September 9, 2015

Doubt, Dreams, Security. Duda, Sueños, Seguridad.

by Queen Nefertiti Shabazz '17

Queen is a 2015 Social Innovation Fellow. She is the founder of Radical Cards, a bilingual card game that encourages young people, especially those who are identified as "marginalized," "at-risk," and "of color," to use their creative self-expression for interpersonal social reflection. This summer, she took Radical Cards to Oakland, San Francisco, New York, and Cabarete, Dominican Republic.

Four Radical Cards lay in front of Carlitos, a four foot tall young boy from El Callejon de La Loma. Carlitos turns each individual red and white Image Card in his palm, peering at each one like a gemcutter finding the right angle to shape the stone.

He looks at me and the other student to my right, Dioni. After five minutes pass, I pick up the Word Card I had placed in the middle. On the card are the words, “Doubt, Dreams, Security,” “Duda, Sueños, Seguridad.” In the middle of the table, I reorganize the three Image Cards each one of us think relates to the words, “doubt, dreams,” and “security.”

Each of our Image Cards show a different person, place or object, which may have some relevance or connection to the words on the Word Card in the middle of the table. I had put down the Image Card of two people holding hands; Dioni had put down the card of the young woman holding herself; Carlitos, the last person two draw from his hand, had put down an image of an older woman smoking.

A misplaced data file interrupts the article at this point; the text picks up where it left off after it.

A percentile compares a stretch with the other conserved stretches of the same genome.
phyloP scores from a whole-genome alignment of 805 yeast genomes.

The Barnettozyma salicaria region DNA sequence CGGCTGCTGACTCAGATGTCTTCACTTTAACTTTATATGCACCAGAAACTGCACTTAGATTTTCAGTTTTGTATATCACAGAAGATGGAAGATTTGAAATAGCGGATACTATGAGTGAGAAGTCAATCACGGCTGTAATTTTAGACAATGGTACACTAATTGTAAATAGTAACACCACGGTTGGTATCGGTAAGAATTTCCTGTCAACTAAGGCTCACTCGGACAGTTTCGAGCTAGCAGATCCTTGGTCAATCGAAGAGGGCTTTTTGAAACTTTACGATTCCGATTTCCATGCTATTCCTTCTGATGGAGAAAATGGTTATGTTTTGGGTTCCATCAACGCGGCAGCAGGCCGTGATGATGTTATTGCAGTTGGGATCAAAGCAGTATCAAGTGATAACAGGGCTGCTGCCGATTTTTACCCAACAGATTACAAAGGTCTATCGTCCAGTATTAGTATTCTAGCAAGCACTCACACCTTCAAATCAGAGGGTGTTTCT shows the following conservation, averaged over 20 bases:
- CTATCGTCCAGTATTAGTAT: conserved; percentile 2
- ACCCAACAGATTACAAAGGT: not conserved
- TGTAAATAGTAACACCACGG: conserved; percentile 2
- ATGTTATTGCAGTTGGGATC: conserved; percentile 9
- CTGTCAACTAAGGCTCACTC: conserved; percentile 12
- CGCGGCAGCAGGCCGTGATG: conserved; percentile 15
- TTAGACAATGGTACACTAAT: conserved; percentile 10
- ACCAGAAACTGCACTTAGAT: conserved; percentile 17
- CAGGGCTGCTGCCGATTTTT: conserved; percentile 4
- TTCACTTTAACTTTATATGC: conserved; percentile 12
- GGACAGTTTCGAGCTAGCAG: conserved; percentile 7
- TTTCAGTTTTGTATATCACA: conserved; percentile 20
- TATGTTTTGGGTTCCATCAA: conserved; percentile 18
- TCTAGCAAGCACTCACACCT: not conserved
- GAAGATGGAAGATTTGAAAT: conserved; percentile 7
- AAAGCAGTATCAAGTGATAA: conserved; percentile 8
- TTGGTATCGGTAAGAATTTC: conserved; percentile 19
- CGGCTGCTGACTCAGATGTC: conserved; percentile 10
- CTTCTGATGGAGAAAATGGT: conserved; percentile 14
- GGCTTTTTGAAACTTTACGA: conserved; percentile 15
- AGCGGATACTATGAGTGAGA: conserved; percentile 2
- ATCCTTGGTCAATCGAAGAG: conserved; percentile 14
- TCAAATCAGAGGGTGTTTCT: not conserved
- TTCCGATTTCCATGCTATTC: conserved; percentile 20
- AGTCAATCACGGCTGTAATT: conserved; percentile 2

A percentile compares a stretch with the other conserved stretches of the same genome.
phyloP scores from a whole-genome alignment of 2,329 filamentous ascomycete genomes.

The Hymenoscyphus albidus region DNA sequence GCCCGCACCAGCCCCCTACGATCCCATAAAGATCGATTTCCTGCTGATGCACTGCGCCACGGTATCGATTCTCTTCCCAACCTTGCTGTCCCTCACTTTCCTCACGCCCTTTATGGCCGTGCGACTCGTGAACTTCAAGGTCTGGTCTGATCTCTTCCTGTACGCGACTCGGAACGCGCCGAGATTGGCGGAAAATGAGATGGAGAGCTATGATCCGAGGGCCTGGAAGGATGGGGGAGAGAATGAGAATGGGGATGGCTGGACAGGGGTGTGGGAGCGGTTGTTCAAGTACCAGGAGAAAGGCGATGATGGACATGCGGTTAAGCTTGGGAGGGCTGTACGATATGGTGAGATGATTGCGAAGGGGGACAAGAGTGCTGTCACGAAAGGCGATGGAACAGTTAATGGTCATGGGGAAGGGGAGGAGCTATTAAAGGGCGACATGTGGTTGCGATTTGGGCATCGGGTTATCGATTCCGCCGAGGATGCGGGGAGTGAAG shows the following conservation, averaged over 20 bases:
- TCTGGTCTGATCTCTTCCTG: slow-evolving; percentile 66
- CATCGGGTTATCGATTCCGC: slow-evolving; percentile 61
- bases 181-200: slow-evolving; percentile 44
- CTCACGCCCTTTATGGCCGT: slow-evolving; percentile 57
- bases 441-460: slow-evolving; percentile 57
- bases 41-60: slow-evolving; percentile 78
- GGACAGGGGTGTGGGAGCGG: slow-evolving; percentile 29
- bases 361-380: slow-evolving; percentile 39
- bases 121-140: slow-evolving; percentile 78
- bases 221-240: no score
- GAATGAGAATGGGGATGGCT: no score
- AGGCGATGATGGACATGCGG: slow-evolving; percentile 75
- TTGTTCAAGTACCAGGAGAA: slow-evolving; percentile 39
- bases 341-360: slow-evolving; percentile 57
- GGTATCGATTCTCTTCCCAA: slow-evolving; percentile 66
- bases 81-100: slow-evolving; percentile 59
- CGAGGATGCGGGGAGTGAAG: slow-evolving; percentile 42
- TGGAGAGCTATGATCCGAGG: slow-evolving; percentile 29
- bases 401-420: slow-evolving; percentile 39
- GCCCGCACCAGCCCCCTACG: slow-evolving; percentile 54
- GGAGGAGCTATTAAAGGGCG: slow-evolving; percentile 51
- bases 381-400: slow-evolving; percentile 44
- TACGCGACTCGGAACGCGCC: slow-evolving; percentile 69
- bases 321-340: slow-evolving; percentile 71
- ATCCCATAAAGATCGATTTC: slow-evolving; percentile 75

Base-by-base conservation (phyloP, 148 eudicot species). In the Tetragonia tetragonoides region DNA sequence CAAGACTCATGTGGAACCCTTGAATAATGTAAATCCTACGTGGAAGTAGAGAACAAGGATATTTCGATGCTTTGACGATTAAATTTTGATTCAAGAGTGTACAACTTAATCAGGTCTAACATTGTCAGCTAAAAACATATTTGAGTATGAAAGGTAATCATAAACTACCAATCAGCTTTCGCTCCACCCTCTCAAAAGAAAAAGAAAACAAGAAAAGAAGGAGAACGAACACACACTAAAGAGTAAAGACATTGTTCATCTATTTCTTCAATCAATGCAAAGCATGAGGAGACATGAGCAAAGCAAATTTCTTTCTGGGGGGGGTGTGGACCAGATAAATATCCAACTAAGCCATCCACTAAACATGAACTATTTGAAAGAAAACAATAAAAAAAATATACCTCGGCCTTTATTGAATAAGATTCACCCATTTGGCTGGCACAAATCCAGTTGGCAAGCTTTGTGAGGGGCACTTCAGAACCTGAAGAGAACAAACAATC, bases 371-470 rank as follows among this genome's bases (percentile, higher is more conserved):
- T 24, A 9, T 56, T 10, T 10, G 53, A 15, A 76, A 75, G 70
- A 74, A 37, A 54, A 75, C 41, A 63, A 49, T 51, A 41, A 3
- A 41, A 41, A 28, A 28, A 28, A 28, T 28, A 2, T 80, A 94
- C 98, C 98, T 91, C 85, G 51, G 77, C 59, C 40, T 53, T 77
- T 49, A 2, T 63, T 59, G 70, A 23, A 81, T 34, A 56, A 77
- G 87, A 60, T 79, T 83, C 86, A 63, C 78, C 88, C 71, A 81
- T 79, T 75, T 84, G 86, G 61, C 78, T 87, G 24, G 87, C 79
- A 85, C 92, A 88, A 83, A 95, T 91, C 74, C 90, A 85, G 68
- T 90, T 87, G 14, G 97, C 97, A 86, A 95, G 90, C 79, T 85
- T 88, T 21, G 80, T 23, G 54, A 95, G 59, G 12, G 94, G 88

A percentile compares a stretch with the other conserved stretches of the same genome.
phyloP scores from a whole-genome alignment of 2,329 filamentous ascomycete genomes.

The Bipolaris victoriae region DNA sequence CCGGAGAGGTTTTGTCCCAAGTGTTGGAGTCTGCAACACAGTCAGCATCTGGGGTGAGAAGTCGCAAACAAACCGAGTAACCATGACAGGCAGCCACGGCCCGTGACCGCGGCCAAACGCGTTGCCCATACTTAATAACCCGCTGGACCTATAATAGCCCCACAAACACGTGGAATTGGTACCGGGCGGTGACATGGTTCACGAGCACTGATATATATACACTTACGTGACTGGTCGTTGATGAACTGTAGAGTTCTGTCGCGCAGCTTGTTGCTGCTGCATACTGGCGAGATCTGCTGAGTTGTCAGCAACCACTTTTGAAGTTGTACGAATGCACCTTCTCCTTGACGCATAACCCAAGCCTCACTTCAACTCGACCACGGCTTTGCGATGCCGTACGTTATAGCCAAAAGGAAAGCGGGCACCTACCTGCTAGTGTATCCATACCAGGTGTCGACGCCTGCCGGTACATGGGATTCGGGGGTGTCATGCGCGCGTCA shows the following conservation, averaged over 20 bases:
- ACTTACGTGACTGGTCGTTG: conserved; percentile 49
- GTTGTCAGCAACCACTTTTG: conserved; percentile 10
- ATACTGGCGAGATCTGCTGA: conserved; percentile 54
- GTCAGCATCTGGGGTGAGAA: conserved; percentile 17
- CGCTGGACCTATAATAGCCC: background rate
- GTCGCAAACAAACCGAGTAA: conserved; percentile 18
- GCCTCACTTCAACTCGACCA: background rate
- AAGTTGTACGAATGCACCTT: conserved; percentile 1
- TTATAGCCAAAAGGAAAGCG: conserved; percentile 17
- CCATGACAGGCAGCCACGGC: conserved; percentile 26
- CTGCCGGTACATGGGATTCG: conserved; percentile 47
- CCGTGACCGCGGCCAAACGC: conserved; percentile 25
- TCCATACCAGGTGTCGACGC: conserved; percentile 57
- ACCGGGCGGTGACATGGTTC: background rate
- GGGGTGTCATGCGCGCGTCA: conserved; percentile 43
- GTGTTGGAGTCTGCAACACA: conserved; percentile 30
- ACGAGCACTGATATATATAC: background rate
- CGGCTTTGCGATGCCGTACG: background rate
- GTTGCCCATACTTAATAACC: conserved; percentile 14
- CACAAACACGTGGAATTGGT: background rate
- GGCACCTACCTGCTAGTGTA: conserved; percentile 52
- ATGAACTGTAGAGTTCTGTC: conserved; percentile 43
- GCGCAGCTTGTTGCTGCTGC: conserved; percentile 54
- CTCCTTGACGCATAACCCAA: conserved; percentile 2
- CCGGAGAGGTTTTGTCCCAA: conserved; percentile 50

It is now Carlito’s turn to go. Dioni, a timid boy from a campo in Santiago, sits to my right cunningly smiling at Carlitos. This is the first time, throughout my counseling and art-as-therapy work in DREAM’s campamento, that I see Dioni behaving socially and playfully with another student. Dioni hardly speaks, but the Radical Cards game really seems to inspire and motivate him to exchange stories and perspectives with his peers.

After a few more minutes, Carlitos opens his mouth to tell his perspective, or “story,” with the Image Cards of the hands, a woman holding herself, and a woman smoking, using the Word Card words, “doubt, dreams,” and “security.”

Que ella [la muchacha que se abraza] tenía una duda de esa señora, pero esa señora [la que fuma] tenía una seguridad de sí misma. Entonces, se tiene que abrazarse para ver la diferencia entre el sentido de sentirse con seguridad, y el sentido de sentirse con duda.

Carlitos looks up at both of us and smiles. Dioni and I smile back at Carlitos, and before I can respond to his story, Dioni begins to organize the Image Cards in the order he wants to express his perspective. “¿Me toca a mí, profe?” “Is it my turn, teacher?” I nod my head yes. After two minutes of arranging and rearranging the three Image Cards, Dioni shares his perspective.

Mira, mi historia es que ellas son muy bien amigas, entonces [hay] seguridad. Pero a ella [la mujer que se abraza] no le gusta que ella fuma, [por eso] la duda. Entonces esta mujer quiere que esa mujer deje de fumar, un sueño.

“¿Entonces profe, quien gana?” “So teacher, who wins?” Of course, at this moment, I am just in awe at the connections Dioni and Carlitos made using the Image Cards. I don’t want to choose winners. There is no winning in storytelling, but there is also no losing. I tell Dioni that if he can remember Carlitos’ story, and explain the connections Carlitos made, Dioni is the winner. If Carlitos can remember Dioni’s story, and explain the connections he made with the cards, Carlitos is the winner. But if they can both explain each other’s stories, they’ve both won.

I want to hear the stories and perspectives of young people who were told they would not live long enough to form a single narrative. While not every young person identifies as a storyteller or literary artist, every person develops experiences that express stories. I created Radical Cards as a tool for verbal and visual self-expression. Radical Cards is a reflection of the varied ways in which a story can be told. 


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